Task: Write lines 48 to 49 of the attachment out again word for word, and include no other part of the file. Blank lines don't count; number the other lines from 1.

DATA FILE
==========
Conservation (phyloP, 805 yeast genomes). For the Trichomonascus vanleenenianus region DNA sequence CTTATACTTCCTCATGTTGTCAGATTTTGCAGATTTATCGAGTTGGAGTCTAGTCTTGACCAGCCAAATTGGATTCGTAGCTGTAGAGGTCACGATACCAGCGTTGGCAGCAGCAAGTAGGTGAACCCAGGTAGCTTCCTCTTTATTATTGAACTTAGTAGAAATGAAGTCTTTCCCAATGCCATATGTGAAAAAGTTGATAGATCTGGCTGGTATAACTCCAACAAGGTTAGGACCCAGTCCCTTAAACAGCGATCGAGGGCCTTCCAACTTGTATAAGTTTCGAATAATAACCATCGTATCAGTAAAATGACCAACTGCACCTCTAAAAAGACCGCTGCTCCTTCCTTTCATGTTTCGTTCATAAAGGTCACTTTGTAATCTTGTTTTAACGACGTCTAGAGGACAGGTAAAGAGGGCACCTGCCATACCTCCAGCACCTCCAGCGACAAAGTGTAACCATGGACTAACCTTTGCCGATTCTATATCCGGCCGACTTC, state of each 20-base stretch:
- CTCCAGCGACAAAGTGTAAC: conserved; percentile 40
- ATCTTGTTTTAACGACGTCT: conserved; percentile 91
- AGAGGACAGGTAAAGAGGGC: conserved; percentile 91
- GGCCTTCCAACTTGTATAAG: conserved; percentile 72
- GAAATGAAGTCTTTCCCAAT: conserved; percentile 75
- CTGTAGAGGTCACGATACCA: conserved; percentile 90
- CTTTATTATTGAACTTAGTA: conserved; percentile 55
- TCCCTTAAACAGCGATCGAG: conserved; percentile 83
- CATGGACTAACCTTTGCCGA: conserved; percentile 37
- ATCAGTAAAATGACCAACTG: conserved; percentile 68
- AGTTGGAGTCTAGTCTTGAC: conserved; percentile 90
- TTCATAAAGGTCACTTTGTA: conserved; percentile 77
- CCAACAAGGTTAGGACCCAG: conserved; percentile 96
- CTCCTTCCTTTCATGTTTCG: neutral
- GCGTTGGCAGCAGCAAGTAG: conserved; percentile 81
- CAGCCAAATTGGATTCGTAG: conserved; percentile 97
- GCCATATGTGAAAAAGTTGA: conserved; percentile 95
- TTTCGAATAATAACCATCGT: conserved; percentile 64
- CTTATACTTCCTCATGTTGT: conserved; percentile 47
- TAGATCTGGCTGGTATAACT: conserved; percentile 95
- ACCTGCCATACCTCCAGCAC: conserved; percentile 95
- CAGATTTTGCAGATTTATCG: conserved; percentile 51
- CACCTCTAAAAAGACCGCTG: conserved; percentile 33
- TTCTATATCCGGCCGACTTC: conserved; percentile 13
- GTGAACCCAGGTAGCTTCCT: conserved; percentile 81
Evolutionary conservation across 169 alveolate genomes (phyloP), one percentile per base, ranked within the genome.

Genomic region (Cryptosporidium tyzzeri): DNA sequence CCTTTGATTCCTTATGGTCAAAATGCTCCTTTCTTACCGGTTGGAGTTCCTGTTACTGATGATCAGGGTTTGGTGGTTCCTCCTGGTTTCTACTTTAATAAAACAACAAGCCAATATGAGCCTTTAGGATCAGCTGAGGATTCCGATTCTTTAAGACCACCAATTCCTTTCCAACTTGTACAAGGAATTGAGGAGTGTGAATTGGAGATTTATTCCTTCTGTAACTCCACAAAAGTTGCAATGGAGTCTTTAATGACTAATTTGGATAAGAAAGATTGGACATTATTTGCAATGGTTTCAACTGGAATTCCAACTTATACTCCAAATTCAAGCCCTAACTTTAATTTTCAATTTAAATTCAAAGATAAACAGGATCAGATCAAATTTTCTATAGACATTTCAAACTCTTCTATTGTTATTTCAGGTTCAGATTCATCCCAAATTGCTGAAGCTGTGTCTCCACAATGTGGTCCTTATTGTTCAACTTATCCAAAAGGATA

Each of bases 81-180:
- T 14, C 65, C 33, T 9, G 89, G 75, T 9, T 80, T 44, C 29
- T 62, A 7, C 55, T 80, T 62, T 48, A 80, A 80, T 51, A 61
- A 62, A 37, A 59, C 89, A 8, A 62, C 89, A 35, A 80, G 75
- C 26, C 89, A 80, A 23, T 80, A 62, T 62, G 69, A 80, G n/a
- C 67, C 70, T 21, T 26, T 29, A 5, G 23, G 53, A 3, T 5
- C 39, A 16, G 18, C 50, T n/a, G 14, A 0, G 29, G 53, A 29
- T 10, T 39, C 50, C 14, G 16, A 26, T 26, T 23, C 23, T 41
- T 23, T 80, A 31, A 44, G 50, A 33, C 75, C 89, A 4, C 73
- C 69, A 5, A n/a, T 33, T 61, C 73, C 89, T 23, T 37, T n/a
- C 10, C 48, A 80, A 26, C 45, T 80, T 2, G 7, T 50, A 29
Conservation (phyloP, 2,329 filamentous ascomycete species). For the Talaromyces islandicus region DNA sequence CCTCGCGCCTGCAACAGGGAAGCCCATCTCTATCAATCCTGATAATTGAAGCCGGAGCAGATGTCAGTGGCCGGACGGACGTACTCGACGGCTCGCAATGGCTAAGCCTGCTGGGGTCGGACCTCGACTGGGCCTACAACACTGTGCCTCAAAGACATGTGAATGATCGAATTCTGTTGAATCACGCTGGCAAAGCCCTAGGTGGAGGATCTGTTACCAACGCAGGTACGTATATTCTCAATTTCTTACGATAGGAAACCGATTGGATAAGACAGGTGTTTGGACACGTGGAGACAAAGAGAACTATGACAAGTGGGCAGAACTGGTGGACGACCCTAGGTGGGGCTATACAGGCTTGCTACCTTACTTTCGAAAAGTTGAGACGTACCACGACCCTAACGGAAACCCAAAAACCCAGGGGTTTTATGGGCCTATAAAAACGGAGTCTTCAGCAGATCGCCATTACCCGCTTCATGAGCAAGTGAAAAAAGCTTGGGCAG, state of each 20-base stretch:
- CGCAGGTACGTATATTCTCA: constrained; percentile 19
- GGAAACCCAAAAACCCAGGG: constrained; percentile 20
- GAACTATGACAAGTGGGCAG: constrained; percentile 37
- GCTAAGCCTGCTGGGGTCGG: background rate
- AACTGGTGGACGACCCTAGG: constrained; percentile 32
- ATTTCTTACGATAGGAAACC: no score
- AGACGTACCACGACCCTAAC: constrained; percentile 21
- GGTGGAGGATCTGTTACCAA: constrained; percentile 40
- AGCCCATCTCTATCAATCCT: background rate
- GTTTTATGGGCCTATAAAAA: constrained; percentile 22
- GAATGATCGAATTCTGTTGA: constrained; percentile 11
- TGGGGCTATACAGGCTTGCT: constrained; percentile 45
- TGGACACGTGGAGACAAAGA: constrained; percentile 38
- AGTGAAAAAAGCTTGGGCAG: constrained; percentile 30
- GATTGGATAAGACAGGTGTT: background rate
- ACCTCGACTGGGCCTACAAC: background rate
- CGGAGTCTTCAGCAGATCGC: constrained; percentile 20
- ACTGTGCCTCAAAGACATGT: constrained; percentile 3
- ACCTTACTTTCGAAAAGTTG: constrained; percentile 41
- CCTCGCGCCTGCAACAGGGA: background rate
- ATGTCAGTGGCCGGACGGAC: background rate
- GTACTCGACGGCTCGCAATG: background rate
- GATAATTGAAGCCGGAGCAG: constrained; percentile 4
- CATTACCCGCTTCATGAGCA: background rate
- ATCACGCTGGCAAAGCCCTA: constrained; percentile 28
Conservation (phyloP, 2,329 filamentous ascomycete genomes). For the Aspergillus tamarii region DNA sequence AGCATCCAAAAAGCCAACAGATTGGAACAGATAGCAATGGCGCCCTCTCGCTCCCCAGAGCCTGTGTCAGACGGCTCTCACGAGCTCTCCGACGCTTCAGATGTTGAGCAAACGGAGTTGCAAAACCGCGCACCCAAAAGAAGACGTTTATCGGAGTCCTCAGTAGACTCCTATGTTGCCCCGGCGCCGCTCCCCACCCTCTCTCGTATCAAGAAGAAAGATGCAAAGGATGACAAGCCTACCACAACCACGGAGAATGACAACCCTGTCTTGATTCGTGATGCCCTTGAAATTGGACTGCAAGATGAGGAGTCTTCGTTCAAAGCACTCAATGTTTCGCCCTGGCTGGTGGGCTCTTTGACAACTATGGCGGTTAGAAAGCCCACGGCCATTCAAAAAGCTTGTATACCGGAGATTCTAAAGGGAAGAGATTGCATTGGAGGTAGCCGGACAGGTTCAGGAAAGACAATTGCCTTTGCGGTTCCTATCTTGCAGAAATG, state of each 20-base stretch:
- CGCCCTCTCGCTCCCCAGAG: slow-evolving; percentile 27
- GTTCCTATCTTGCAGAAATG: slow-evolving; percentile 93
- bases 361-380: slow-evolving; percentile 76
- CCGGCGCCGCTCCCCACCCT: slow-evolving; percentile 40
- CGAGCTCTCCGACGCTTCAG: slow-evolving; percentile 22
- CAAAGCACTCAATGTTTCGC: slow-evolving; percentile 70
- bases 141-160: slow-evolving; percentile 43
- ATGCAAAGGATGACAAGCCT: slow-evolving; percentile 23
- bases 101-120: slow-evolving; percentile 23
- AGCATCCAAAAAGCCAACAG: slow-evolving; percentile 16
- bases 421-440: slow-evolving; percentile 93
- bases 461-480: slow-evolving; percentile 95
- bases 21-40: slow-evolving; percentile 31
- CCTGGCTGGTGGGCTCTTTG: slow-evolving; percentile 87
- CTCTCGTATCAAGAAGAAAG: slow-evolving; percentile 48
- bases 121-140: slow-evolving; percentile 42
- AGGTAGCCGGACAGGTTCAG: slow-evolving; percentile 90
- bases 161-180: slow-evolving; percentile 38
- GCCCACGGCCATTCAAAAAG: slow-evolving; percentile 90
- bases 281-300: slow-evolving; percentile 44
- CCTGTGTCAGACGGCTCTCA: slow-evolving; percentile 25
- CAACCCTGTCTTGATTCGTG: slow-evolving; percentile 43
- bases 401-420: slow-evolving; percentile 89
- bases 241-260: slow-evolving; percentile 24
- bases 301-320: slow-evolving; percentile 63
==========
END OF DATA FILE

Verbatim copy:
- GGTGGAGGATCTGTTACCAA: constrained; percentile 40
- AGCCCATCTCTATCAATCCT: background rate